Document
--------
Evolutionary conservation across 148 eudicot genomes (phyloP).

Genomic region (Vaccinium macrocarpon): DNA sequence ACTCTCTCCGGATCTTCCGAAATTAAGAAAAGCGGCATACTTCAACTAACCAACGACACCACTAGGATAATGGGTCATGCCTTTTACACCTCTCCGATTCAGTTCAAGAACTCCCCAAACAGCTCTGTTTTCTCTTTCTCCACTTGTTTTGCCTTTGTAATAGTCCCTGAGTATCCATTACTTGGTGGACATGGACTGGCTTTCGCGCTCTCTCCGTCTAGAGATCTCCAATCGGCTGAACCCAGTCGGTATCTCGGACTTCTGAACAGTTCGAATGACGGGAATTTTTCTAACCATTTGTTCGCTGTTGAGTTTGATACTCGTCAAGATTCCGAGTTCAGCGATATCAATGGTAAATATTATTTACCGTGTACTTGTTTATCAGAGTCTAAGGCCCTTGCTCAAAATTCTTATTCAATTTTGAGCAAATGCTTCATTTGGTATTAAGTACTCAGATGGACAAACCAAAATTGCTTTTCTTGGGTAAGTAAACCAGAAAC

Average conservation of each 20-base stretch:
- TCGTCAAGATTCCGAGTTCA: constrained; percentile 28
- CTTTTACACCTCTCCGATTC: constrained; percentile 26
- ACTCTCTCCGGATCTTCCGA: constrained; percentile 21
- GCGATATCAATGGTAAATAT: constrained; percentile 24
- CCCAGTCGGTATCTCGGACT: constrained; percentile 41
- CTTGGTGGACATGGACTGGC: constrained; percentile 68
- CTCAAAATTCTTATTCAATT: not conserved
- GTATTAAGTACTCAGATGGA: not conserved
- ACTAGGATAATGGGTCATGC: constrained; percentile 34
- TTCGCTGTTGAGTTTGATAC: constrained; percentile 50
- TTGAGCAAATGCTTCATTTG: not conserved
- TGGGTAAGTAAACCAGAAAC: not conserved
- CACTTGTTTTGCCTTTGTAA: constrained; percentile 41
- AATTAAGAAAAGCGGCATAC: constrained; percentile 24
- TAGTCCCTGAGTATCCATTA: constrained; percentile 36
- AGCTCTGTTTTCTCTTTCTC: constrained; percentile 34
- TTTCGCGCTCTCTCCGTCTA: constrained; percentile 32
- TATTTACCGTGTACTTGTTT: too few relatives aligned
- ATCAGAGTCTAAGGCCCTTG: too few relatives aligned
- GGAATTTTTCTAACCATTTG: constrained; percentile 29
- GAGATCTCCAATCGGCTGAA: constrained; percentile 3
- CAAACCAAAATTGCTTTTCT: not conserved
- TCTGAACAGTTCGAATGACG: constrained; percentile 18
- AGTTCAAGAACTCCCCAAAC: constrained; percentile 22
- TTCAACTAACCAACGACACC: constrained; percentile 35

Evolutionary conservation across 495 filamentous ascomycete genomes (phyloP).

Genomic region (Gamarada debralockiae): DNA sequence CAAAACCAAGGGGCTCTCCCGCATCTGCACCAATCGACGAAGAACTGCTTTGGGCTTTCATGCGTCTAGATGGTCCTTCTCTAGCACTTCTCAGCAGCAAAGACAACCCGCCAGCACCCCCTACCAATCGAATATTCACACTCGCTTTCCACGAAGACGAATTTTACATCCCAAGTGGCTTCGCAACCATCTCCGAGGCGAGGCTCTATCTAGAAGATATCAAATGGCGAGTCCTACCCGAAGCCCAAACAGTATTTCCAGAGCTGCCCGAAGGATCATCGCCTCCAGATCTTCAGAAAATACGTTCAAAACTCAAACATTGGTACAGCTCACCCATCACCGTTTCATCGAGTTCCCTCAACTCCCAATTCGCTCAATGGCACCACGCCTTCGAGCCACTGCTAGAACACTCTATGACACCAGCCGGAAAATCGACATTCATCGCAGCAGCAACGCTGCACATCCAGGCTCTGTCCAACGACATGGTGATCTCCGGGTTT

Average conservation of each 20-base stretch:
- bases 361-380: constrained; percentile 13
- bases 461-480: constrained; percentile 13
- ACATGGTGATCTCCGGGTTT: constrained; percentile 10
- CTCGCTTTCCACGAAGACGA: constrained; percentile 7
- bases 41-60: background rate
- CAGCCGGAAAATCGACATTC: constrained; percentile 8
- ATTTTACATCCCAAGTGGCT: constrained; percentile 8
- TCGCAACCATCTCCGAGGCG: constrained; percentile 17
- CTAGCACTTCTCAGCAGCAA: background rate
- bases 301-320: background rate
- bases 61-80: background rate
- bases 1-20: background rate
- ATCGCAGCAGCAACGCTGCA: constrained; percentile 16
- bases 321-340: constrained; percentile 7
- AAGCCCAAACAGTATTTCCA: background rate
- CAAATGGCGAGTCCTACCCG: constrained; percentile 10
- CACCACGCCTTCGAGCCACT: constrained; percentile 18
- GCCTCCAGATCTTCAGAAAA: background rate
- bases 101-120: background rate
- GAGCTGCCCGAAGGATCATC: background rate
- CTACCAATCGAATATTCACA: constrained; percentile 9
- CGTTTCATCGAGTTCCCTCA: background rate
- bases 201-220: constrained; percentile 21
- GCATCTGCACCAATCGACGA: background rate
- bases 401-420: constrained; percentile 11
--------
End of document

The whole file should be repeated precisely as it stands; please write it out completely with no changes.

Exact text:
Evolutionary conservation across 148 eudicot genomes (phyloP).

Genomic region (Vaccinium macrocarpon): DNA sequence ACTCTCTCCGGATCTTCCGAAATTAAGAAAAGCGGCATACTTCAACTAACCAACGACACCACTAGGATAATGGGTCATGCCTTTTACACCTCTCCGATTCAGTTCAAGAACTCCCCAAACAGCTCTGTTTTCTCTTTCTCCACTTGTTTTGCCTTTGTAATAGTCCCTGAGTATCCATTACTTGGTGGACATGGACTGGCTTTCGCGCTCTCTCCGTCTAGAGATCTCCAATCGGCTGAACCCAGTCGGTATCTCGGACTTCTGAACAGTTCGAATGACGGGAATTTTTCTAACCATTTGTTCGCTGTTGAGTTTGATACTCGTCAAGATTCCGAGTTCAGCGATATCAATGGTAAATATTATTTACCGTGTACTTGTTTATCAGAGTCTAAGGCCCTTGCTCAAAATTCTTATTCAATTTTGAGCAAATGCTTCATTTGGTATTAAGTACTCAGATGGACAAACCAAAATTGCTTTTCTTGGGTAAGTAAACCAGAAAC

Average conservation of each 20-base stretch:
- TCGTCAAGATTCCGAGTTCA: constrained; percentile 28
- CTTTTACACCTCTCCGATTC: constrained; percentile 26
- ACTCTCTCCGGATCTTCCGA: constrained; percentile 21
- GCGATATCAATGGTAAATAT: constrained; percentile 24
- CCCAGTCGGTATCTCGGACT: constrained; percentile 41
- CTTGGTGGACATGGACTGGC: constrained; percentile 68
- CTCAAAATTCTTATTCAATT: not conserved
- GTATTAAGTACTCAGATGGA: not conserved
- ACTAGGATAATGGGTCATGC: constrained; percentile 34
- TTCGCTGTTGAGTTTGATAC: constrained; percentile 50
- TTGAGCAAATGCTTCATTTG: not conserved
- TGGGTAAGTAAACCAGAAAC: not conserved
- CACTTGTTTTGCCTTTGTAA: constrained; percentile 41
- AATTAAGAAAAGCGGCATAC: constrained; percentile 24
- TAGTCCCTGAGTATCCATTA: constrained; percentile 36
- AGCTCTGTTTTCTCTTTCTC: constrained; percentile 34
- TTTCGCGCTCTCTCCGTCTA: constrained; percentile 32
- TATTTACCGTGTACTTGTTT: too few relatives aligned
- ATCAGAGTCTAAGGCCCTTG: too few relatives aligned
- GGAATTTTTCTAACCATTTG: constrained; percentile 29
- GAGATCTCCAATCGGCTGAA: constrained; percentile 3
- CAAACCAAAATTGCTTTTCT: not conserved
- TCTGAACAGTTCGAATGACG: constrained; percentile 18
- AGTTCAAGAACTCCCCAAAC: constrained; percentile 22
- TTCAACTAACCAACGACACC: constrained; percentile 35

Evolutionary conservation across 495 filamentous ascomycete genomes (phyloP).

Genomic region (Gamarada debralockiae): DNA sequence CAAAACCAAGGGGCTCTCCCGCATCTGCACCAATCGACGAAGAACTGCTTTGGGCTTTCATGCGTCTAGATGGTCCTTCTCTAGCACTTCTCAGCAGCAAAGACAACCCGCCAGCACCCCCTACCAATCGAATATTCACACTCGCTTTCCACGAAGACGAATTTTACATCCCAAGTGGCTTCGCAACCATCTCCGAGGCGAGGCTCTATCTAGAAGATATCAAATGGCGAGTCCTACCCGAAGCCCAAACAGTATTTCCAGAGCTGCCCGAAGGATCATCGCCTCCAGATCTTCAGAAAATACGTTCAAAACTCAAACATTGGTACAGCTCACCCATCACCGTTTCATCGAGTTCCCTCAACTCCCAATTCGCTCAATGGCACCACGCCTTCGAGCCACTGCTAGAACACTCTATGACACCAGCCGGAAAATCGACATTCATCGCAGCAGCAACGCTGCACATCCAGGCTCTGTCCAACGACATGGTGATCTCCGGGTTT

Average conservation of each 20-base stretch:
- bases 361-380: constrained; percentile 13
- bases 461-480: constrained; percentile 13
- ACATGGTGATCTCCGGGTTT: constrained; percentile 10
- CTCGCTTTCCACGAAGACGA: constrained; percentile 7
- bases 41-60: background rate
- CAGCCGGAAAATCGACATTC: constrained; percentile 8
- ATTTTACATCCCAAGTGGCT: constrained; percentile 8
- TCGCAACCATCTCCGAGGCG: constrained; percentile 17
- CTAGCACTTCTCAGCAGCAA: background rate
- bases 301-320: background rate
- bases 61-80: background rate
- bases 1-20: background rate
- ATCGCAGCAGCAACGCTGCA: constrained; percentile 16
- bases 321-340: constrained; percentile 7
- AAGCCCAAACAGTATTTCCA: background rate
- CAAATGGCGAGTCCTACCCG: constrained; percentile 10
- CACCACGCCTTCGAGCCACT: constrained; percentile 18
- GCCTCCAGATCTTCAGAAAA: background rate
- bases 101-120: background rate
- GAGCTGCCCGAAGGATCATC: background rate
- CTACCAATCGAATATTCACA: constrained; percentile 9
- CGTTTCATCGAGTTCCCTCA: background rate
- bases 201-220: constrained; percentile 21
- GCATCTGCACCAATCGACGA: background rate
- bases 401-420: constrained; percentile 11